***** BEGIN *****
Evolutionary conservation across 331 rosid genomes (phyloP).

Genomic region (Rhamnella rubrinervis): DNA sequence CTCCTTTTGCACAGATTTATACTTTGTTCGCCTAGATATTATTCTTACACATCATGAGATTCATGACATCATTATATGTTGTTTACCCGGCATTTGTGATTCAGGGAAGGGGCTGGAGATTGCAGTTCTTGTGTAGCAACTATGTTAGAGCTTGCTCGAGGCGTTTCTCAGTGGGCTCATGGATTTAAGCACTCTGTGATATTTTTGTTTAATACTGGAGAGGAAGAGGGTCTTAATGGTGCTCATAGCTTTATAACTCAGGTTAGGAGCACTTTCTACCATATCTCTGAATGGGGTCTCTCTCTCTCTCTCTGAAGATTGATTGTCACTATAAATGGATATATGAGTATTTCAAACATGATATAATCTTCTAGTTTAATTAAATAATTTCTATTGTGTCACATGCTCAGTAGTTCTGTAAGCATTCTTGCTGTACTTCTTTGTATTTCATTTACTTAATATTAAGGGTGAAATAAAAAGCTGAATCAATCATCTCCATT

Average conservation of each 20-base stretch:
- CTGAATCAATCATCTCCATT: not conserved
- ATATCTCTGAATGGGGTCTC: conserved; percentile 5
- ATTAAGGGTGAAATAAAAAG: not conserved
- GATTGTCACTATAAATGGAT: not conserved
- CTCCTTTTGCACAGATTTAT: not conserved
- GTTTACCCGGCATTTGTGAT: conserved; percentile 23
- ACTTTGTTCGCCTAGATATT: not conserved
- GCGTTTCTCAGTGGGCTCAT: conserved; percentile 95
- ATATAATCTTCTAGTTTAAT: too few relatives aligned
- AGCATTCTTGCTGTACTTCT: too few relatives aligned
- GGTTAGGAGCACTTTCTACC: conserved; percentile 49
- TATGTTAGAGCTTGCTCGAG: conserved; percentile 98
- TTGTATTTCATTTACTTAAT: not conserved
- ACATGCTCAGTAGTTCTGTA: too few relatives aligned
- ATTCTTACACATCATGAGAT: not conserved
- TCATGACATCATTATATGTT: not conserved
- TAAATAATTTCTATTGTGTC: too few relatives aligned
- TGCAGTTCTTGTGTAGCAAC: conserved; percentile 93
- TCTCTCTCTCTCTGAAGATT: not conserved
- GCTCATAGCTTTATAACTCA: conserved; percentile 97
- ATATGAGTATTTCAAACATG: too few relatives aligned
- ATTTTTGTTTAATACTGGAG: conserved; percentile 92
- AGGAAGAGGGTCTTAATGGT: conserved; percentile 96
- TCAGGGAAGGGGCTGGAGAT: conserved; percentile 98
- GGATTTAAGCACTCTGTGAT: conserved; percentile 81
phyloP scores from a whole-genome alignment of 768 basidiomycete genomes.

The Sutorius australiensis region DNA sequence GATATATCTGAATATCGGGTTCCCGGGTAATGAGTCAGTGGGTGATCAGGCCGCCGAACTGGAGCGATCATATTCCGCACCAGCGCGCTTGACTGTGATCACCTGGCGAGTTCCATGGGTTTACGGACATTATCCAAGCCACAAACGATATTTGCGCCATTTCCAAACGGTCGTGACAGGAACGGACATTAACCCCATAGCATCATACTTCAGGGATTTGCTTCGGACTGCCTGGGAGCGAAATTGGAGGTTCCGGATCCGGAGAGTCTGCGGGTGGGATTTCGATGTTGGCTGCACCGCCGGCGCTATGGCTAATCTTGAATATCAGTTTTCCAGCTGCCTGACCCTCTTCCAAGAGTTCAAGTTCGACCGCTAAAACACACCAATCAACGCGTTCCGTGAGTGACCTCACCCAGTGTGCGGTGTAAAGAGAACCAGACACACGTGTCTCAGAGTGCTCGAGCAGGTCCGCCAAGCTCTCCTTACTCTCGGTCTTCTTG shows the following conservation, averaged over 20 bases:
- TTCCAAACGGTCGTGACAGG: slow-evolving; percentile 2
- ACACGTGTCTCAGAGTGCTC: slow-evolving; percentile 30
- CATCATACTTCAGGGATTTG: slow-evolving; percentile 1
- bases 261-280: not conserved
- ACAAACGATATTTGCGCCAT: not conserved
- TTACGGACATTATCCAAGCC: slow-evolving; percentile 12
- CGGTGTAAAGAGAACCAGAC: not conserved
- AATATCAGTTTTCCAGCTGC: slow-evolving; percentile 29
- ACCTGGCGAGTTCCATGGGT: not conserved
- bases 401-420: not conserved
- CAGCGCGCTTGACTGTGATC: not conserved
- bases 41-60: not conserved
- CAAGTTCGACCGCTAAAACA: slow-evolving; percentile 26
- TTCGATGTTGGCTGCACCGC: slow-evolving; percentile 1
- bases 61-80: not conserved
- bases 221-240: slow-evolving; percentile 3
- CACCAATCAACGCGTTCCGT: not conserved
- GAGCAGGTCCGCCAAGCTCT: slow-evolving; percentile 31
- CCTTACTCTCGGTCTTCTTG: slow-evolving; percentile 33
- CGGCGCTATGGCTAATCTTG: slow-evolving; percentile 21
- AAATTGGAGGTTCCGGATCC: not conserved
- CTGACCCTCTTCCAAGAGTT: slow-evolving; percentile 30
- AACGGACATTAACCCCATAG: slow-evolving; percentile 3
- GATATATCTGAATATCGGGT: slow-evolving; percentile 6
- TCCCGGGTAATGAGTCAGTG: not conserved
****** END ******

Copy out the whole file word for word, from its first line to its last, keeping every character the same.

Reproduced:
Evolutionary conservation across 331 rosid genomes (phyloP).

Genomic region (Rhamnella rubrinervis): DNA sequence CTCCTTTTGCACAGATTTATACTTTGTTCGCCTAGATATTATTCTTACACATCATGAGATTCATGACATCATTATATGTTGTTTACCCGGCATTTGTGATTCAGGGAAGGGGCTGGAGATTGCAGTTCTTGTGTAGCAACTATGTTAGAGCTTGCTCGAGGCGTTTCTCAGTGGGCTCATGGATTTAAGCACTCTGTGATATTTTTGTTTAATACTGGAGAGGAAGAGGGTCTTAATGGTGCTCATAGCTTTATAACTCAGGTTAGGAGCACTTTCTACCATATCTCTGAATGGGGTCTCTCTCTCTCTCTCTGAAGATTGATTGTCACTATAAATGGATATATGAGTATTTCAAACATGATATAATCTTCTAGTTTAATTAAATAATTTCTATTGTGTCACATGCTCAGTAGTTCTGTAAGCATTCTTGCTGTACTTCTTTGTATTTCATTTACTTAATATTAAGGGTGAAATAAAAAGCTGAATCAATCATCTCCATT

Average conservation of each 20-base stretch:
- CTGAATCAATCATCTCCATT: not conserved
- ATATCTCTGAATGGGGTCTC: conserved; percentile 5
- ATTAAGGGTGAAATAAAAAG: not conserved
- GATTGTCACTATAAATGGAT: not conserved
- CTCCTTTTGCACAGATTTAT: not conserved
- GTTTACCCGGCATTTGTGAT: conserved; percentile 23
- ACTTTGTTCGCCTAGATATT: not conserved
- GCGTTTCTCAGTGGGCTCAT: conserved; percentile 95
- ATATAATCTTCTAGTTTAAT: too few relatives aligned
- AGCATTCTTGCTGTACTTCT: too few relatives aligned
- GGTTAGGAGCACTTTCTACC: conserved; percentile 49
- TATGTTAGAGCTTGCTCGAG: conserved; percentile 98
- TTGTATTTCATTTACTTAAT: not conserved
- ACATGCTCAGTAGTTCTGTA: too few relatives aligned
- ATTCTTACACATCATGAGAT: not conserved
- TCATGACATCATTATATGTT: not conserved
- TAAATAATTTCTATTGTGTC: too few relatives aligned
- TGCAGTTCTTGTGTAGCAAC: conserved; percentile 93
- TCTCTCTCTCTCTGAAGATT: not conserved
- GCTCATAGCTTTATAACTCA: conserved; percentile 97
- ATATGAGTATTTCAAACATG: too few relatives aligned
- ATTTTTGTTTAATACTGGAG: conserved; percentile 92
- AGGAAGAGGGTCTTAATGGT: conserved; percentile 96
- TCAGGGAAGGGGCTGGAGAT: conserved; percentile 98
- GGATTTAAGCACTCTGTGAT: conserved; percentile 81
phyloP scores from a whole-genome alignment of 768 basidiomycete genomes.

The Sutorius australiensis region DNA sequence GATATATCTGAATATCGGGTTCCCGGGTAATGAGTCAGTGGGTGATCAGGCCGCCGAACTGGAGCGATCATATTCCGCACCAGCGCGCTTGACTGTGATCACCTGGCGAGTTCCATGGGTTTACGGACATTATCCAAGCCACAAACGATATTTGCGCCATTTCCAAACGGTCGTGACAGGAACGGACATTAACCCCATAGCATCATACTTCAGGGATTTGCTTCGGACTGCCTGGGAGCGAAATTGGAGGTTCCGGATCCGGAGAGTCTGCGGGTGGGATTTCGATGTTGGCTGCACCGCCGGCGCTATGGCTAATCTTGAATATCAGTTTTCCAGCTGCCTGACCCTCTTCCAAGAGTTCAAGTTCGACCGCTAAAACACACCAATCAACGCGTTCCGTGAGTGACCTCACCCAGTGTGCGGTGTAAAGAGAACCAGACACACGTGTCTCAGAGTGCTCGAGCAGGTCCGCCAAGCTCTCCTTACTCTCGGTCTTCTTG shows the following conservation, averaged over 20 bases:
- TTCCAAACGGTCGTGACAGG: slow-evolving; percentile 2
- ACACGTGTCTCAGAGTGCTC: slow-evolving; percentile 30
- CATCATACTTCAGGGATTTG: slow-evolving; percentile 1
- bases 261-280: not conserved
- ACAAACGATATTTGCGCCAT: not conserved
- TTACGGACATTATCCAAGCC: slow-evolving; percentile 12
- CGGTGTAAAGAGAACCAGAC: not conserved
- AATATCAGTTTTCCAGCTGC: slow-evolving; percentile 29
- ACCTGGCGAGTTCCATGGGT: not conserved
- bases 401-420: not conserved
- CAGCGCGCTTGACTGTGATC: not conserved
- bases 41-60: not conserved
- CAAGTTCGACCGCTAAAACA: slow-evolving; percentile 26
- TTCGATGTTGGCTGCACCGC: slow-evolving; percentile 1
- bases 61-80: not conserved
- bases 221-240: slow-evolving; percentile 3
- CACCAATCAACGCGTTCCGT: not conserved
- GAGCAGGTCCGCCAAGCTCT: slow-evolving; percentile 31
- CCTTACTCTCGGTCTTCTTG: slow-evolving; percentile 33
- CGGCGCTATGGCTAATCTTG: slow-evolving; percentile 21
- AAATTGGAGGTTCCGGATCC: not conserved
- CTGACCCTCTTCCAAGAGTT: slow-evolving; percentile 30
- AACGGACATTAACCCCATAG: slow-evolving; percentile 3
- GATATATCTGAATATCGGGT: slow-evolving; percentile 6
- TCCCGGGTAATGAGTCAGTG: not conserved